May 6, 2019

Welcome to the Connell Symposium!
Presentations by notable biologists

The inaugural symposium to celebrate the new Biological Sciences Building at the University of Michigan will include:

Joanne Chory
Professor and Director, Plant Molecular and Cellular Biology Laboratory Salk Institute for Biological Studies
Howard Hughes Medical Institute Investigator
Howard H. and Maryam R. Newman Chair in Plant Biology

Joanne Chory has spent more than 25 years using Arabidopsis thaliana as a model for plant growth. She has pioneered the use of molecular genetics to study how plants respond to their environment and has made major discoveries surrounding how plants sense light and make growth hormones. Chory and her team run a vertically integrated program, using genetics, genomics, cell biology, x-ray crystallography, biochemistry and ecological approaches. This has allowed them to determine one of the most complex signaling networks that control growth and development in response to environmental change.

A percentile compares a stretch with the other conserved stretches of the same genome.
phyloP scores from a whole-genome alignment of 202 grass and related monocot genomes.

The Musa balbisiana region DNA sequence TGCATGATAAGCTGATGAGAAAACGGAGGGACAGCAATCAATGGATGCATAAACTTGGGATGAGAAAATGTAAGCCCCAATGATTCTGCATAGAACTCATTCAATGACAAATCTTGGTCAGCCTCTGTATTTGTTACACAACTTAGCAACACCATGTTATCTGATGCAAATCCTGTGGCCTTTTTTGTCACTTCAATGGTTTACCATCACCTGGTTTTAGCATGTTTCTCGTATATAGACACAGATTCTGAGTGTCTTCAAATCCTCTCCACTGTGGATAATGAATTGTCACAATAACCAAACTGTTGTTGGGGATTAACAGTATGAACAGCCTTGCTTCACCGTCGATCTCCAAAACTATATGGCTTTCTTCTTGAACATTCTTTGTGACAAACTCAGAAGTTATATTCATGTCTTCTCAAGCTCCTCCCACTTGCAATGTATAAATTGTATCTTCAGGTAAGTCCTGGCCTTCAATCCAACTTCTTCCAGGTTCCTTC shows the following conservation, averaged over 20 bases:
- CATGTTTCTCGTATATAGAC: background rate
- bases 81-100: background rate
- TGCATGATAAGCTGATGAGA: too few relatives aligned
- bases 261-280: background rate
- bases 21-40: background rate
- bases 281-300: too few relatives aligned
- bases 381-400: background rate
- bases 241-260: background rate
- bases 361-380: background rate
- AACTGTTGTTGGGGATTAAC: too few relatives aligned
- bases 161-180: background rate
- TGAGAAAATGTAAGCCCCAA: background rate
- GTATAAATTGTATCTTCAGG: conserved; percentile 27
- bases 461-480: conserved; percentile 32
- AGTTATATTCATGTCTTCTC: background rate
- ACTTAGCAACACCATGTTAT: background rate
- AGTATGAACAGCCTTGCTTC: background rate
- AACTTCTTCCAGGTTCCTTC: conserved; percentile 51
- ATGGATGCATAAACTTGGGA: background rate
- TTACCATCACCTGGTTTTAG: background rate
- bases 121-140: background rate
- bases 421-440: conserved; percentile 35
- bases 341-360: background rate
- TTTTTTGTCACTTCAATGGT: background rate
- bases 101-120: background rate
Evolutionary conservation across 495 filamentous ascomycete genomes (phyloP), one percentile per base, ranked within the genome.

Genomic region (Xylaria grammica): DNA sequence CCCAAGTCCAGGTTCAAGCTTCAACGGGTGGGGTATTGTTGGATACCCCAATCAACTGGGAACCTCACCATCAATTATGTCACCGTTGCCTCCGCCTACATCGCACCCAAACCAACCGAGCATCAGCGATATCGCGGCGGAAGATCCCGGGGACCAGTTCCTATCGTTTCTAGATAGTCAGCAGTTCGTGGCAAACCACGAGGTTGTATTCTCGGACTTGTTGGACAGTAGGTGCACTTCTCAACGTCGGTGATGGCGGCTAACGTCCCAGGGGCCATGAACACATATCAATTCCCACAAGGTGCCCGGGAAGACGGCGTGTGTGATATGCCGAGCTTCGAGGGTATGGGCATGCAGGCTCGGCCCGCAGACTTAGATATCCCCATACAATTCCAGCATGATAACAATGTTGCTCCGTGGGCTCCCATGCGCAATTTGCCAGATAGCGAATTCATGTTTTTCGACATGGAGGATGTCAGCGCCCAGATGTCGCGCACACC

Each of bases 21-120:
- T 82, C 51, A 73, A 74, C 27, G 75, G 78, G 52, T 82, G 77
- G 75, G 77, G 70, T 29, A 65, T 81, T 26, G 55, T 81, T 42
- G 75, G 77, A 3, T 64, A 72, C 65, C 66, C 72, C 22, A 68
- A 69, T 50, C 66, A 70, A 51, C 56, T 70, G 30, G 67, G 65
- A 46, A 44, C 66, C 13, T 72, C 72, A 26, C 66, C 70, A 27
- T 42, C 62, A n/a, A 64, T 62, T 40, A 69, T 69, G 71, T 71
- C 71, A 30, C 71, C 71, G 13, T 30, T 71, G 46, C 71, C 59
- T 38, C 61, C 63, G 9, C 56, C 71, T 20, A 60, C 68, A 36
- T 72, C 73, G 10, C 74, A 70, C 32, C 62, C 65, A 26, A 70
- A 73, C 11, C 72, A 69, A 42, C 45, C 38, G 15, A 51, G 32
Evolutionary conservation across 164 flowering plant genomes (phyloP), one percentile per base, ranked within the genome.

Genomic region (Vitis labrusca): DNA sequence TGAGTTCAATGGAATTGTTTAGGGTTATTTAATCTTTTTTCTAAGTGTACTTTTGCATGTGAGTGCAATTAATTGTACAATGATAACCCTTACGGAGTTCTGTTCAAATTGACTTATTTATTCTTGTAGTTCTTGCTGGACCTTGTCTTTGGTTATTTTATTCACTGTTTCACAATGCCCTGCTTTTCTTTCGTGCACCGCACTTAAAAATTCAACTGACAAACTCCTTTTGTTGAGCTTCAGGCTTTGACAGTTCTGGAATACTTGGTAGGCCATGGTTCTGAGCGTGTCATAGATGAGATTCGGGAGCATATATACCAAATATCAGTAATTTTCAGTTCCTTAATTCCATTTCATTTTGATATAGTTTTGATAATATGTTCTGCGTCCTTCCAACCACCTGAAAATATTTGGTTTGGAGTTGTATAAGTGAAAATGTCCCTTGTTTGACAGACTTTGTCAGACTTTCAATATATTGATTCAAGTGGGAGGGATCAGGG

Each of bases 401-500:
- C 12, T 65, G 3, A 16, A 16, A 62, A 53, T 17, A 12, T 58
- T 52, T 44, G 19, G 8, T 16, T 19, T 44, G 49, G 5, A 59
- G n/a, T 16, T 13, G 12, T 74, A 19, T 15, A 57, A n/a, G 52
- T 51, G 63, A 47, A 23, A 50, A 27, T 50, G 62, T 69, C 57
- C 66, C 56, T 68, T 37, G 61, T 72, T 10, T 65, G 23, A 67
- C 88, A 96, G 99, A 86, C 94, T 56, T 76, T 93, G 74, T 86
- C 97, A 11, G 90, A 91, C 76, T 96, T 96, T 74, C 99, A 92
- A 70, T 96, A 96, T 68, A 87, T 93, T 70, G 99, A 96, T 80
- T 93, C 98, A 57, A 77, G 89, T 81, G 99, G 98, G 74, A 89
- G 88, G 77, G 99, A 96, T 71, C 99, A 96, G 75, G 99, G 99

Randy W. Schekman, PhD
Professor of molecular and cell biology at the University of California, Berkeley, and an adjunct professor of biochemistry and biophysics at the University of California, San Francisco. HHMI Investigator.

His research is focused on the process of membrane assembly, vesicular transport, and membrane fusion among organelles of the secretory pathway.

Thomas Sudhof,  Avram Goldstein Professor,  School of Medicine, Stanford University

Schekman and Südhof shared the 2013 Nobel Prize for Physiology or Medicine with James Rothman for their ground-breaking work on cell membrane vesicle trafficking.

The Connell lecture series has an illustrious history of presentations by Nobel Laureates and members of the National Academy of Sciences. You can see past presenters on our past lectures page.

Chory image: Salk Institute

Sheckman image:  eLife Sciences Publications, Ltd,
This file is licensed under the Creative Commons Attribution-Share Alike 3.0 Unported license.eLife Sciences Publications, Ltd